Chapter 9: Sold

Buick

 

“Come on now, 24 is pretty low,” I told the prospective buyer who was trying to steal my son’s truck. I listed it high on purpose so there was wiggle room. “I’m thinking 32.”

 

“I can’t do 32. It’s a good truck, I’ll admit that. Y’all done good,” my buyer said. Derek had money to burn and I knew it. He’d bought from me before. “I can do 26.”

 

I knew the dance too well. We’d volley back and forth until we’re finally settled. I’d drop to 31. He’d come up a grand. Eventually we’d settle on 28 or 29 thousand dollars.

 

“Let’s cut to the chase. I can’t let this go for less than 29. That’s my bottom dollar,” I told him.

 

“Not 28?”

 

“Nope. My son’s tryin’ to put money away for college. I can’t cheat him.”

 

Derek sighed and ran his hand over his mostly bald head. He hemmed and hawed for a minute.

 

“Okay, let’s do it. I can do 29,” he said, extending his hand.

 

I shook it and said, “Congratulations, Derek, you just bought yourself a truck.”

 

I knew Josh was going to be happy.

 

Derek followed me inside to my office so we could do the paperwork and I could count the cash. We were a strictly cash business. To be safe I had Remy run it through the counterfeit finder. Derek never cheated me before, but there was a first time for everything. When all was said and done, I walked Derek out to the truck.

 

“Here you go. She’s all yours.” I turned over the keys to him.

 

“Sweet. Thanks, Sookie.”

 

“You’re welcome. We’ll see you again.” I waved as he got behind the wheel of the truck.

 

I was glad that was all settled.

 

It would take a little worry off my son’s mind. He could afford a decent down payment on a new car, but still put money away for after the baby was born. I was standing in the lot when I took note of Madi coming toward me. I hadn’t seen her since the doctor’s appointment.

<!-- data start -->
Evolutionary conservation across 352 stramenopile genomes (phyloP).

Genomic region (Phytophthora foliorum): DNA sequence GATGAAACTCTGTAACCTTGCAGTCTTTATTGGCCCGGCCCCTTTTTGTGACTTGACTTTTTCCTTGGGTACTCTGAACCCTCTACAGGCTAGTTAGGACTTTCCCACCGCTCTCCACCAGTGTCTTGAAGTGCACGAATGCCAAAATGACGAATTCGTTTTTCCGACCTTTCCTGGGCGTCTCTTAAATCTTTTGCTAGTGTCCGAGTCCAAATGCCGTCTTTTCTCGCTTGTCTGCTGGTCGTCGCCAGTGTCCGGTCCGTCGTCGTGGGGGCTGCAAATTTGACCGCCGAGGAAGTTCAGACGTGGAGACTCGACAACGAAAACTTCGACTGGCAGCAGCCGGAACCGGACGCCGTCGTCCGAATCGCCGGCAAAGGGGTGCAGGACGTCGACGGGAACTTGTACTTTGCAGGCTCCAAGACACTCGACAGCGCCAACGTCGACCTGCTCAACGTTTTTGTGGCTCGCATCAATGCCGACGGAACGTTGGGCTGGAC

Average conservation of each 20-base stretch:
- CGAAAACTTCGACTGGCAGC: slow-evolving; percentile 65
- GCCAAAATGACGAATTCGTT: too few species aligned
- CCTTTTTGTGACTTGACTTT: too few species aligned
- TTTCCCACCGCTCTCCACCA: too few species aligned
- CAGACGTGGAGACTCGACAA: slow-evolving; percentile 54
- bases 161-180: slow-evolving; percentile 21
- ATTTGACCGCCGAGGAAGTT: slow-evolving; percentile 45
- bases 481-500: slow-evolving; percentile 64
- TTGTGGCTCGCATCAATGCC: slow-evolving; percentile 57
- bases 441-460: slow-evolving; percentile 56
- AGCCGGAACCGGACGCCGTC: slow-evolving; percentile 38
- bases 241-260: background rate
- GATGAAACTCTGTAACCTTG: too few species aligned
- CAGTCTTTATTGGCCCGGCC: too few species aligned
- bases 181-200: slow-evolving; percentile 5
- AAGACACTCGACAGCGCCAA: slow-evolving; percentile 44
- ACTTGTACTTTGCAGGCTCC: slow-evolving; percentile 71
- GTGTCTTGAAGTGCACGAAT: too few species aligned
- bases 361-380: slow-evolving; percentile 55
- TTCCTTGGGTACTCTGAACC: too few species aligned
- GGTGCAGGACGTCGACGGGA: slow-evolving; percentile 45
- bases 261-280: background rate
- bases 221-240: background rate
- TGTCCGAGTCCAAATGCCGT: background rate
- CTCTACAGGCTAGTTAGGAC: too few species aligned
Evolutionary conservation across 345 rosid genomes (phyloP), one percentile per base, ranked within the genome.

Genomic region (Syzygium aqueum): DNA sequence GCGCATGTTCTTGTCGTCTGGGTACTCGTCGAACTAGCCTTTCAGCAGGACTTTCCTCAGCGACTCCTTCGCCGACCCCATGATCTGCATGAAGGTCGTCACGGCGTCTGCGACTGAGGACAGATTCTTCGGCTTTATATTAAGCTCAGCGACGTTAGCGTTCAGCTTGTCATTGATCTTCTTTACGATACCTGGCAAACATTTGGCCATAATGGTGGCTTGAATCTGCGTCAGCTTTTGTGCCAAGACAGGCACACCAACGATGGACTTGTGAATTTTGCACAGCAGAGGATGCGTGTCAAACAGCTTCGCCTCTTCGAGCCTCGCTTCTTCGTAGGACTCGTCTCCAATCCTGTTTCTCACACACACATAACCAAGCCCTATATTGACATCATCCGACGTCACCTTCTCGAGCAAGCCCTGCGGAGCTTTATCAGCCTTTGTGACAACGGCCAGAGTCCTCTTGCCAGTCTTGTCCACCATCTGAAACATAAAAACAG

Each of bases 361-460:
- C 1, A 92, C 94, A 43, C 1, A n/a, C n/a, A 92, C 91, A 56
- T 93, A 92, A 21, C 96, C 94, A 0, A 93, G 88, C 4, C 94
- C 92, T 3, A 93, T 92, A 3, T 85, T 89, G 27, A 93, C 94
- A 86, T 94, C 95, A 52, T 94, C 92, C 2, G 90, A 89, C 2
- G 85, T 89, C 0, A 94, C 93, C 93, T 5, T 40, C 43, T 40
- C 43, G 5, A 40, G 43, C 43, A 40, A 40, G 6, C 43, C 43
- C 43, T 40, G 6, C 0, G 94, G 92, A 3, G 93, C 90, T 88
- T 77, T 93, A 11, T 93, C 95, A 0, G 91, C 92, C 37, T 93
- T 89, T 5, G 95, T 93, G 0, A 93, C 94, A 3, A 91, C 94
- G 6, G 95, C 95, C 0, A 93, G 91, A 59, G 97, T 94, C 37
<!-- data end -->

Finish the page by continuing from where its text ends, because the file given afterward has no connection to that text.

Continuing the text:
She definitely had a bump showing. I could only imagine what that was like for her at school.

 

“Hi, Ms. Stackhouse,” she said as she approached. “Do you have a little time to talk?”

 

“Of course. How are you?” I motioned for her to follow me inside where there was air conditioning.

 

“Tired,” she answered. “I want to sleep all the time. Is that normal?”

 

“Perfectly normal. Your body’s working overtime right now. Most days I spent my lunch break napping when I was pregnant,” I told her.

 

“I don’t have anywhere comfortable to nap at school. I think I’m going to home school next year,” she sighed. “I can work with my Nana if I do it.”

 

“That might be a good idea. Once you see that little baby’s face you probably won’t want to leave it alone all day,” I warned.

 

“I hope so. It’s a little terrorist right now,” she chuckled. “I’m hungry, but nothing sounds good. If I eat anyway and it’s not happy I end up throwing up. I can’t stand the smell of Josh’s cologne that I used to love. I hate that my body and my senses aren’t my own right now.”

 

“I’d like to say it gets better, but it might not. Can I get you something to drink? When I was pregnant with Josh I drank Strawberry milk like it was going out of style.” I didn’t even like it, but he loved it.

 

“No thank you. I came to talk about your guest house,” she told me. “Daddy said he talked to you about it?”

 

“Briefly. He said he was willing to let you move in there. Have you seen it from the inside?”